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The restricted open-shell Kohn-Sham (ROKS) approach is a
highly accurate method for estimating core-excitation energies of closed-shell
molecules,^{333}
as described in Section 7.7. Here, we briefly recapitulate
the key aspects and refer the reader to Ref. 333 for details
ROKS with the SCAN functional is found to reproduce
40 experimental core excitation energies (from the 1s orbital, *i.e.*, K-edge) of
second period elements (C, N, O, and F) to an RMS error of 0.2 eV and a maximum
absolute error of 0.5 eV. The $\omega $B97X-V functional provides
similar (if a little worse) accuracy as well. Similar behavior is observed for
the L${}_{2,3}$ edges of third-period elements Si, P, S and Cl. Other widely used
functionals like PBE fare somewhat worse, but still predict much lower error
than TDDFT with corresponding functionals.

That said, the ROKS approach is state-specific in
that it can only predict a single state at a time and needs to be told which
state to target (via the $reorder_mo section, as shown in
example 7.8). This makes it less black-box than TDDFT as the final
orbital needs to be identified *a priori*, perhaps via a pilot TDDFT job if
no other information is available. (For core-level excitations, the intial
orbital is usually intuitively obvious.) ROKS can also
be used for two-site doubly core-ionized states, or other systems with one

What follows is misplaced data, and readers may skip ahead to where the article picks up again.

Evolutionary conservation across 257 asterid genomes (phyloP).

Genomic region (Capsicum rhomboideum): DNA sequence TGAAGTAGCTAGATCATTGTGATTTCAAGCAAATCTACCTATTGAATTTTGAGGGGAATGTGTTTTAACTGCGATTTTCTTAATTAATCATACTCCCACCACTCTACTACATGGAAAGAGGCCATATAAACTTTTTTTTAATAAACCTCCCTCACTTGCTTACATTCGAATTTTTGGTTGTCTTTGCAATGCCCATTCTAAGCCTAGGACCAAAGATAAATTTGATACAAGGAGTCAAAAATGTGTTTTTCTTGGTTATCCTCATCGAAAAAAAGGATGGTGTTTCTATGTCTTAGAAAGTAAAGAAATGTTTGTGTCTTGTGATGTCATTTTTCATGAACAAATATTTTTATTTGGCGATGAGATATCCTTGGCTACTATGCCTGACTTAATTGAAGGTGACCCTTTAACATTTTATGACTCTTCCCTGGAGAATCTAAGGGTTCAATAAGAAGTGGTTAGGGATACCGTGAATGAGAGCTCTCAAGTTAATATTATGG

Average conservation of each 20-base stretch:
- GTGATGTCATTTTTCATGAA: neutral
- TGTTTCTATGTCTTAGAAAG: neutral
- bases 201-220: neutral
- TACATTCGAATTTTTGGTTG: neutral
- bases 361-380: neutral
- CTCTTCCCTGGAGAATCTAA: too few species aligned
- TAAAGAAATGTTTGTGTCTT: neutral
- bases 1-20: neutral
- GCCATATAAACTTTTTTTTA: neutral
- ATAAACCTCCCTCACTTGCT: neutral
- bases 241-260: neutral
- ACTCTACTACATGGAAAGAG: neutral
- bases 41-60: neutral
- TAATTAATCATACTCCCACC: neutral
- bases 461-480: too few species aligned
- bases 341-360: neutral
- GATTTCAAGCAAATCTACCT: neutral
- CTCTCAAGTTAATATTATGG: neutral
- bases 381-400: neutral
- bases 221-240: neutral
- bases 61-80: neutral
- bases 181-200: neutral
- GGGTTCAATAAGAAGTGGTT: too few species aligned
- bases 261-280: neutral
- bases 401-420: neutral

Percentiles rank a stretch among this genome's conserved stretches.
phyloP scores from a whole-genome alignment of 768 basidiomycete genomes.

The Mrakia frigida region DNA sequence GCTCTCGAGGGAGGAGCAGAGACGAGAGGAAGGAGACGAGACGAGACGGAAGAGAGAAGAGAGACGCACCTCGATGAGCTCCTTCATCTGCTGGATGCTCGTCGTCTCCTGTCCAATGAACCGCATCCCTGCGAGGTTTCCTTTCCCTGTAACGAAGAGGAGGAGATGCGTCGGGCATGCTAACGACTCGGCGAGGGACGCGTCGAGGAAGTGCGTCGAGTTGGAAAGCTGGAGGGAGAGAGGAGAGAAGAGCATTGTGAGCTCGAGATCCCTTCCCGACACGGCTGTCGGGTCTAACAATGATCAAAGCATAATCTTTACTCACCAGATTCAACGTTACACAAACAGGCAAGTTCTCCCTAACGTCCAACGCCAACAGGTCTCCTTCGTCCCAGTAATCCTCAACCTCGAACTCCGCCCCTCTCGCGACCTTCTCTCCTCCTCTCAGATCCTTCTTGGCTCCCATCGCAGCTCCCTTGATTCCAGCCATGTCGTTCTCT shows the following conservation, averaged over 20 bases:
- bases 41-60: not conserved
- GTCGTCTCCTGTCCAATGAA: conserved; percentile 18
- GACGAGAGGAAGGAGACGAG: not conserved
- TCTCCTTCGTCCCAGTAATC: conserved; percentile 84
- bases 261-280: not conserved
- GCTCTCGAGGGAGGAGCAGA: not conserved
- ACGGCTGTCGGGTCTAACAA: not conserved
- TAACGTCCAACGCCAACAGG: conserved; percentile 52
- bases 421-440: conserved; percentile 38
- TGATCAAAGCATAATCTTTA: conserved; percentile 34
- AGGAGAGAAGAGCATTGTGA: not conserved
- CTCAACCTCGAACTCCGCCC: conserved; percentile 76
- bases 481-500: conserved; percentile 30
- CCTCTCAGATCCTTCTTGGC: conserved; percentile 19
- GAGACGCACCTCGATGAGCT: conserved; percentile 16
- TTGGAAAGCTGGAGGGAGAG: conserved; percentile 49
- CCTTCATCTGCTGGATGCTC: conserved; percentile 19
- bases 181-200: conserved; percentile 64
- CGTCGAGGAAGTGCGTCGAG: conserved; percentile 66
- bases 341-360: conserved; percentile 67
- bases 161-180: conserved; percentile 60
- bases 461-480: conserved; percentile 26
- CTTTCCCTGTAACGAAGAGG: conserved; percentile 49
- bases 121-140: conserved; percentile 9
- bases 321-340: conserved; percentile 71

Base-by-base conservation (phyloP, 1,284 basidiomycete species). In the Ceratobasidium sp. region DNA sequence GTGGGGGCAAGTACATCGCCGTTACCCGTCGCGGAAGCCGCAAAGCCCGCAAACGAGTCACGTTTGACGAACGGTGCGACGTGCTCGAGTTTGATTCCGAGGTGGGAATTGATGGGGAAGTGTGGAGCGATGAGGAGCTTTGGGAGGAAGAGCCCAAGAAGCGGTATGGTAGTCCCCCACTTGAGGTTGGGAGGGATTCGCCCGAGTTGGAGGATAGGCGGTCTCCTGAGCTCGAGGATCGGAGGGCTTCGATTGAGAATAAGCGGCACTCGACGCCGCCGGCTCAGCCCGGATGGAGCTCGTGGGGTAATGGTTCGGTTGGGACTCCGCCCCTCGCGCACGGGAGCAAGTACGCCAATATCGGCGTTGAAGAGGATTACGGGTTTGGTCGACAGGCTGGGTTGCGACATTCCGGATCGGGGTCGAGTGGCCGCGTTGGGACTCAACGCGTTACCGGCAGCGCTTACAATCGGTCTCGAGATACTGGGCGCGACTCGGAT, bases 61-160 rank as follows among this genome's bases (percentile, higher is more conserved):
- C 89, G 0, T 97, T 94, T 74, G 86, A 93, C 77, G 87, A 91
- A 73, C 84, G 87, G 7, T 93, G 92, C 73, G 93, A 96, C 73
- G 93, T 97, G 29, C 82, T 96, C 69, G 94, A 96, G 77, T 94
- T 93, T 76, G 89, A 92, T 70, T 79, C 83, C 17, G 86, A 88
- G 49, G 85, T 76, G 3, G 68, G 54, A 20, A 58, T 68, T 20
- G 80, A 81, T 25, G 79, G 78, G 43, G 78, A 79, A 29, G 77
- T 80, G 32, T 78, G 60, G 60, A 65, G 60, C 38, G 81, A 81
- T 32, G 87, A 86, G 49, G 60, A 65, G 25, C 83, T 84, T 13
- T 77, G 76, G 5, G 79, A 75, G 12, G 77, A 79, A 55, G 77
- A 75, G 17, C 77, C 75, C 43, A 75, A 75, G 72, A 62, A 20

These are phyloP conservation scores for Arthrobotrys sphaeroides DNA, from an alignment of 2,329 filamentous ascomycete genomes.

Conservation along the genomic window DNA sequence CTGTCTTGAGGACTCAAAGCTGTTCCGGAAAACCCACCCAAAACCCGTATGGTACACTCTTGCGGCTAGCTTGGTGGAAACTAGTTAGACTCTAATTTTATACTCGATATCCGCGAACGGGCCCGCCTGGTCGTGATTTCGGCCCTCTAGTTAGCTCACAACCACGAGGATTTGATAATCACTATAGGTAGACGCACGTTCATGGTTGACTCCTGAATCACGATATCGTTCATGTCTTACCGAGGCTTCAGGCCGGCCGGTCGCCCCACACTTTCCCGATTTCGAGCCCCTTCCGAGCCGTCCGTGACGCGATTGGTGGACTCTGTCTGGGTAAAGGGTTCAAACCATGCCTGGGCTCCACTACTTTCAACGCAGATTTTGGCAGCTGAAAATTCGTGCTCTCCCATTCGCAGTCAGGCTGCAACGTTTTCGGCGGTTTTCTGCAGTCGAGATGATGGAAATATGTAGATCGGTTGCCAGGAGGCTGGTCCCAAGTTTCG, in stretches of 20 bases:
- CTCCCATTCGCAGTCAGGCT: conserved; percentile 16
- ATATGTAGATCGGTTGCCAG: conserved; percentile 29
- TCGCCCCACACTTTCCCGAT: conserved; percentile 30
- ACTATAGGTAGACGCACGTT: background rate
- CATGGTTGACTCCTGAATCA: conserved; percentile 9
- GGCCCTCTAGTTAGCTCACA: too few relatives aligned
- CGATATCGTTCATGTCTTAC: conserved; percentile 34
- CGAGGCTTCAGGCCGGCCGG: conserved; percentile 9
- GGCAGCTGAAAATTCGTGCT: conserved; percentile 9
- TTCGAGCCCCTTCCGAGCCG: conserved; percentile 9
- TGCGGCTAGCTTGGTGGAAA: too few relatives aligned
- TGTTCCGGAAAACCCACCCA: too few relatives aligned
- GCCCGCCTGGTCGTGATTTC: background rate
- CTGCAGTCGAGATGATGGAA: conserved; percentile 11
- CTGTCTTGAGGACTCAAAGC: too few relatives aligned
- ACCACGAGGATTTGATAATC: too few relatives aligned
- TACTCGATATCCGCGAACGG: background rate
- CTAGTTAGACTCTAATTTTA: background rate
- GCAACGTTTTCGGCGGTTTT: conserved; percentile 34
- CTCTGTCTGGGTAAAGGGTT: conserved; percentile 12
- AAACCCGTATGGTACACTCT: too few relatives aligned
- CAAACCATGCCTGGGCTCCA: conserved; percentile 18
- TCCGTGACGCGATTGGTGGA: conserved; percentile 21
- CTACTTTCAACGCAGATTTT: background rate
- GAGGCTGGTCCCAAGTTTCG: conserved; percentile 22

broken electron pair in total.

The accuracy of ROKS stems from three factors: choice of density functional (SCAN or $\omega $B97X-V), excited state orbital optimization (only available via SGM for core excitations, as described in Section 4.5.12) and a sufficiently flexible basis set. The last is key, as the split-core functions (as provided by basis sets like cc-pCV$n$Z) are needed instead of standard basis sets like cc-pV$n$Z that only have split valence functions. Indeed, a basis of triple-zeta quality like cc-pCVTZ is necessary to fully account for the core-hole relaxation and smaller basis sets lead to systematic overestimation of excitation energies. However, the highly local nature of the core-hole ensures that a large basis is only needed for the target atom of the ROKS calculation, and a smaller basis (of double-zeta quality, like cc-pVDZ) is adequate for all other atoms. An example of this mixed basis strategy is given below in example 7.13.3. Details about using mixed basis sets in general can be found in Section 8.5.

The number of cycles needed for ROKS calculations can also be considerably reduced by decoupling the cole-hole relaxation from the rest of the orbital optimization. This entails a restricted open-shell $\mathrm{\Delta}$SCF calculation of the core-ionized state first, and use of those orbitals as guess for ROKS. Example 7.8 is a representative case for how such calculations should proceed.

The conjunction of high accuracy and low computational cost (due to cheapness of the SCAN meta-GGA and the mixed basis strategy) makes ROKS a very attractive approach for computing core spectra of large, closed-shell systems (where more expensive wave function theories are unaffordable). Users are requested to cite Ref. 333 when using ROKS for core excitations.

$molecule 0 1 C 0.0000 0.0000 0.0000 O 0.0000 0.0000 1.1282 $end $rem method scan basis gen basis2 aug-cc-pVDZ symmetry false $end $basis C aug-cc-pCVTZ **** O aug-cc-pVDZ **** $end @@@@@@@@@@@@ $molecule 1 2 C 0.0000 0.0000 0.0000 O 0.0000 0.0000 1.1282 $end $rem method scan basis gen unrestricted false scf_guess read symmetry false scf_algorithm sgm $end $reorder_mo 1 3 4 5 6 7 2 1 3 4 5 6 7 2 $end $basis C aug-cc-pCVTZ **** O aug-cc-pVDZ **** $end